La-Van Hawkins owns 14 Burger King franchises in some of the poorest sections of Detroit, MI; Washington, DC; and Baltimore, MD; with another planned for the South Side of Chicago, IL. Hawkins has been successful in tailoring his franchises to the African American population.
La-Van Hawkins thrives by tweaking a formula:
WHEN IT COMES TO REAL ESTATE, the saying goes, everything is “location, location, location.” But LaVan Hawkins’s notion of an ideal location is a little unusual. A gritty vacant lot on Chicago’s down-and-out South Side is his version of the promised land–soon to be the site of his first Burger King franchise in this city. The competition is just down the block: McDonald’s. It’s a location Hawkins managed when it opened in 1988, after he rose through McDonald’s ranks–all the way from toilet scrubber. “Now I get to come back and whup theft ass,” Hawkins bellows, putting all of his considerable bulk (6 feet 2 inches and more than 825 pounds) into the challenge.
Hawkins, 87, has more than size on his side. He’s also got soul, especially the streetsmart savvy sort that translates into big bucks. Over the past five years he’s made millions by giving fast food a cultural makeover, tailoring it to African-American, inner-city life. He got his start back in the early 1990s as a franchisee for the Checkers chain of eateries, for which he boosted profits by doing business as his fellow blacks would like it. When studies suggested, for instance, that African-American consumers prefer bright colors, he made his restaurants pop with cherry red and metallic silver accents, and poured on the neon.
With 14 Burger Kings today in the roughest comers of Detroit, Baltic more and Washington, D.C. (including five Detroit outlets he bought just last Friday), Hawkins is aiming for the big time. In partnership with Black Entertainment Television’s Robert Johnson, he aims to build an empire of some 478 Burger Kings by the millennium. Patrons will savor Hawkins’s inner-city take on Burger King: his outlets offer banana shakes and Cajun fries. Klieg lights and neon light up the restaurants as brightly as baseball stadiums; hip-hop and R&B pump from their sound systems. Uniformed Nation of Islam guards provide security. African-American flags fly. The familiar orange-and-red logo is there, but make no mistake: this isn’t your suburban Burger King.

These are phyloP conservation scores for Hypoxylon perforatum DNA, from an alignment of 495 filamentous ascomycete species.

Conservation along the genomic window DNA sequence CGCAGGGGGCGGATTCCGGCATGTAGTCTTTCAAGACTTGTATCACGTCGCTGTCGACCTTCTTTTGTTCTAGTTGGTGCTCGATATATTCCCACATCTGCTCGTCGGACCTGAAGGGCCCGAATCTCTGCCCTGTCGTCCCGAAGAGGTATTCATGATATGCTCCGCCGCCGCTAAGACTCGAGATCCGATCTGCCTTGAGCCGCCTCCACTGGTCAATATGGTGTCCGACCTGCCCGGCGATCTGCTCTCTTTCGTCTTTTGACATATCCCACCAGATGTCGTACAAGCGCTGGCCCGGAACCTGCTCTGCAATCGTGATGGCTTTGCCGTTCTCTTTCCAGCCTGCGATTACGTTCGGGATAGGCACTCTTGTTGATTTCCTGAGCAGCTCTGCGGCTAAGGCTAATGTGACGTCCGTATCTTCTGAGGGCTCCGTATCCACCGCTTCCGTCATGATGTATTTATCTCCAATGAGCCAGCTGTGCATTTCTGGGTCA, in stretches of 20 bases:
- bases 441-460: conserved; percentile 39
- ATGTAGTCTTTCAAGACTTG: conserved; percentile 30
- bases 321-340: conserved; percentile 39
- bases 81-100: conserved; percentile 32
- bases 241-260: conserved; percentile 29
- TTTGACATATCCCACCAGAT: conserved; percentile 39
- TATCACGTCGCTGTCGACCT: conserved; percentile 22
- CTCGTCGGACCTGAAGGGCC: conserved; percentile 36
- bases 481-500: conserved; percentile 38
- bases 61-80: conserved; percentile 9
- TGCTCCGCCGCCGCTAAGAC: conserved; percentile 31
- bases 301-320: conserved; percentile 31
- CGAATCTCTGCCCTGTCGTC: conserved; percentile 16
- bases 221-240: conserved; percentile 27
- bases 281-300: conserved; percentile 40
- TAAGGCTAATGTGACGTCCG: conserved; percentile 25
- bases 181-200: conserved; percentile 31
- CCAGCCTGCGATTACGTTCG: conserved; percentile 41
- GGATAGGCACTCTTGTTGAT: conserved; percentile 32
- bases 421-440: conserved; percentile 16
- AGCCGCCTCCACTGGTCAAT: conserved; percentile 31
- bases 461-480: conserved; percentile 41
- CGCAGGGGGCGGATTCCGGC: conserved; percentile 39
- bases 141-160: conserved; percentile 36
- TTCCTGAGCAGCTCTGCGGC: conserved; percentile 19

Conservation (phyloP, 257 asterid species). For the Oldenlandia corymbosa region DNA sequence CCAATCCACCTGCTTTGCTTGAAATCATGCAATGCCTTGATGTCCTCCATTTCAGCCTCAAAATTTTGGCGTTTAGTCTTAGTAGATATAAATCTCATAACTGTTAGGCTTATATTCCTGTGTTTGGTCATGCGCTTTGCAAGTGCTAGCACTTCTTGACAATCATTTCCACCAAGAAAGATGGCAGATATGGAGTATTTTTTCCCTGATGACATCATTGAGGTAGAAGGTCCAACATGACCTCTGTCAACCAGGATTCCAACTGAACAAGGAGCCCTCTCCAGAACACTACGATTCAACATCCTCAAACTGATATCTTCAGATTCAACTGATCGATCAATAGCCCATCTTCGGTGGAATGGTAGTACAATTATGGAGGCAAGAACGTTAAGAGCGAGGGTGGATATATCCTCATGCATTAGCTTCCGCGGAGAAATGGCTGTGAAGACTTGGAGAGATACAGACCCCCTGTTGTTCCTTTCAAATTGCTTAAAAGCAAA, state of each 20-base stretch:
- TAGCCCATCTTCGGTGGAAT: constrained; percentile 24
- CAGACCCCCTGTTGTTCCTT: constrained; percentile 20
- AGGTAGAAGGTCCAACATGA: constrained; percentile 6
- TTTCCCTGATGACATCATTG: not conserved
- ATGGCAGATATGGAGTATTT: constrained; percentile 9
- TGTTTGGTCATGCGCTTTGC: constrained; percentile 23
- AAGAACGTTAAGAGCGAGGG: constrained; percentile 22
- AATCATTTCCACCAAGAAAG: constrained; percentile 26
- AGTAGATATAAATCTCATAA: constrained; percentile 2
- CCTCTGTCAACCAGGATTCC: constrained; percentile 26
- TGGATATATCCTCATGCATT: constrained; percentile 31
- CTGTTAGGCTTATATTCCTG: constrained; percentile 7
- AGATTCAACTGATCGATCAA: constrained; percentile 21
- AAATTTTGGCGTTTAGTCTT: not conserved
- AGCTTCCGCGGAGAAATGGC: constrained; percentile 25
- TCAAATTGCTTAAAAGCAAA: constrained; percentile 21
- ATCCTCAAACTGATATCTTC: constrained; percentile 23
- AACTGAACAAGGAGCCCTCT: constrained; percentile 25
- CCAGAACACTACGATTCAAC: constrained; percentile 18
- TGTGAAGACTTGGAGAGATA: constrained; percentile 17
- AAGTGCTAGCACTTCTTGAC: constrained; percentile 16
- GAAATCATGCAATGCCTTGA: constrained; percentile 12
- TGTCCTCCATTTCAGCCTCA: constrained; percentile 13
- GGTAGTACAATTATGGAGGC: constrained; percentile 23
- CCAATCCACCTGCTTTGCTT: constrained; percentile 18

Hawkins is more than a black Dave Thomas, the founder and ubiquitous pitchman of Wendy’s, His aim is to build neighborhoods and self-esteem, not just restaurants. At the comer of Mack and Connor avenues on Detroit’s East Side, between debris-strewn vacant lots and boarded up homes, Hawkins’s polychromatic restaurant stands as a symbol of hope. Hawkins offers employees stock options and paths to becoming owner-operators. “I’d like to go as high as I can in the company,” says one employee, Regina Harrison, a 29-year-old assistant manager in a Detroit outlet.
“Maybe I’ll own my own franchise some day.” Hawkins also makes half-million-dollar grants to church foundations and school programs in nearly every neighborhood where he sets up shop. He preached his personal gospel of black self-help from the speaker’s platform at last year’s Million Man March; he’s bankrolled the all-black circus dubbed Cirque du Soul. He even helped Louis Farrakhan broker a hip-hop detente after rapper Biggie Smalls was murdered last March.
Some among Burger King’s top brass were apprehensive about Hawkins’s tinkering with the company’s formula when he bought his first franchise early last year. Now they want to imitate him. Revenues at his restaurants are twice as high as at the average Burger King. “How can you argue with that?” says Burger King chief executive Dennis Malamatinas. That’s not to say that Hawkins doesn’t have his detractors. He angered at least some business people in Atlanta several years ago for allegedly employing nonminority builders. And competitors grumble that the inner-city market for fast food is nearly glutted. His expansion, they say, could make an already poor economic situation worse.
Hawkins is now worth about $50 million, by his own reckoning. Not bad for a kid out of Chicago’s notorious Cabrini-Green housing project and a former gang member who kicked a $2,000-a-day cocaine habit. But his ambitions don’t end with Whoppers. When he’s not with his wife, Wendy, swimming at one of their homes in Baltimore, Atlanta or Boca Raton, Fla., Hawkins is scouting other potential business opportunities. Recently he bought a small California pizza chain to aim at the inner city. He and Russell Simmons are starting a chain of theme restaurants based on Simmons’s Del Jam properties. And then there are Hawkins’s political aspirations: sooner or later, he intends to parlay his growing empire into a bid for public office–more than likely as a big-city mayor. “He’s an evangelist for the inner city,” says Terrian Barnes, head of the International Franchise Association. “He makes you believe he’s going to save the schools, cut down crime and deliver a quality burger. He’s larger than life.” La-Van Hawkins is also living proof that while the future of black America may not be in flipping burgers, it’s not a bad place to start.